(Llano de la Paciencia)

We had a rather late start today, as we were a bit short-handed. Four of eight team members were away, leaving the rest of us to handle the deployment and communications issues as they arose throughout the day.

It was an especially shaky start because our two low-level (aka Real Time) computer experts were away, and until now one of them had always been responsible for remotely bringing Nomad's many systems online. Today that pleasure fell to the overall Software Lead of the team, yours truly. Everything was going smoothly right up to the point when I realized I'd forgotten the password to the Real Time computers. Several frantic phone calls and email messages later my sanity returned, I remembered the password, and things got under way.

Although the general public has been enjoying the view through Nomad's "eyes" since 18 June, until today the only folks driving it have been members of the Nomad team; robotics researchers from Carnegie Mellon University or NASA Ames Research Center, and staff at the Carnegie Science Center. The public still controls the view at the science center though; everyone votes which way to look by pressing a button, and the majority wins. So everyone gets to be a passenger on a leisurely stroll through the Atacama, spinning their head from side to side, often driven by an expert or by Nomad itself. But today we had our first truly "novice" driver; a photojournalist from Car and Driver magazine. I suppose it's not often one has to travel thousands of miles to photograph both car and driver at the same time.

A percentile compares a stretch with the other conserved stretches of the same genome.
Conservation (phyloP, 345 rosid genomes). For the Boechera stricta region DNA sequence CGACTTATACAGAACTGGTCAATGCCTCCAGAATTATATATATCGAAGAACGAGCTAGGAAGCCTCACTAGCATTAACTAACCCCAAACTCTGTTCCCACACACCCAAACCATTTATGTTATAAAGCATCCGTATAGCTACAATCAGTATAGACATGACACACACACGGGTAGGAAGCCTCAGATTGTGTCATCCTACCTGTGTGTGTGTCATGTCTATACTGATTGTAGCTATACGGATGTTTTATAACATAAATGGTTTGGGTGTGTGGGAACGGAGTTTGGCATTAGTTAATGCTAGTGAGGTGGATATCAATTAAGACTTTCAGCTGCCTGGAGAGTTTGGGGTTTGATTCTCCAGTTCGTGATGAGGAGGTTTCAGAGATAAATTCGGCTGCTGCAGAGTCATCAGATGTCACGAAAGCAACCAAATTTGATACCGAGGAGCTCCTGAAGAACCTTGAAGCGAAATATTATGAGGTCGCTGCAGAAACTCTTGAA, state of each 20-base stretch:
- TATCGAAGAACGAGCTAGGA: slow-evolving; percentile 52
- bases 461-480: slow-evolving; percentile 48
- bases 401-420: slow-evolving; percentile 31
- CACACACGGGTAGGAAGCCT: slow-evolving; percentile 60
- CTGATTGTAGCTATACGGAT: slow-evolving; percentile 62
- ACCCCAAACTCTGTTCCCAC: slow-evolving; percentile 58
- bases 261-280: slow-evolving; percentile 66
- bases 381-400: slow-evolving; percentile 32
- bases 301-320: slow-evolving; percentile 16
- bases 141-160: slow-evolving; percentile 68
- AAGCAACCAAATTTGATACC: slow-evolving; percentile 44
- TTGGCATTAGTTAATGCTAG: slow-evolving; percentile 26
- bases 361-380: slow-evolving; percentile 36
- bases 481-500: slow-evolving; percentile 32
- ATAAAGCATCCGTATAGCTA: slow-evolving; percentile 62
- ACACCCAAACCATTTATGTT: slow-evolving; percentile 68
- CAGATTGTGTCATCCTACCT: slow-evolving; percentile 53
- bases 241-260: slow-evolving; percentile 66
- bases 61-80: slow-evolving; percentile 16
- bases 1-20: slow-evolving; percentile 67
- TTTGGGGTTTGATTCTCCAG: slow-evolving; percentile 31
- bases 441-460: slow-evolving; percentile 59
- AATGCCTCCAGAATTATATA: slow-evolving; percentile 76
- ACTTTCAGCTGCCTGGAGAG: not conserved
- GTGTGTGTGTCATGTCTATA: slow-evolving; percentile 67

Driving today was especially tricky because Nomad is still in a 3-wheel drive configuration. It took the remote drivers some time to get accustomed to its new behavior. At one point a member of the field team had to engage the emergency stop because the remote driver was about to send Nomad over a ridge from which it could not back out, in its 3-wheel drive mode. And in general, the drivers found that Nomad could not easily climb hills and mounds in the very loose soil and hilly terrain of the region, at least not as well as when all 4 wheel motors are engaged. By the end of the day though, folks had mostly learned to adapt to the new driving style.

Finally, we welcomed aboard two new members of the Chilean Infantry from the Esmeralda Regiment in Antofagasta. The army was kind enough to loan us a 4 wheel drive flatbed truck to place under our operations box, and each week two new soldiers arrive to guard it. They also help us out by delivering gasoline, parts and supplies to folks working in the field.

Last Modified on: Wed Jul 9, 1997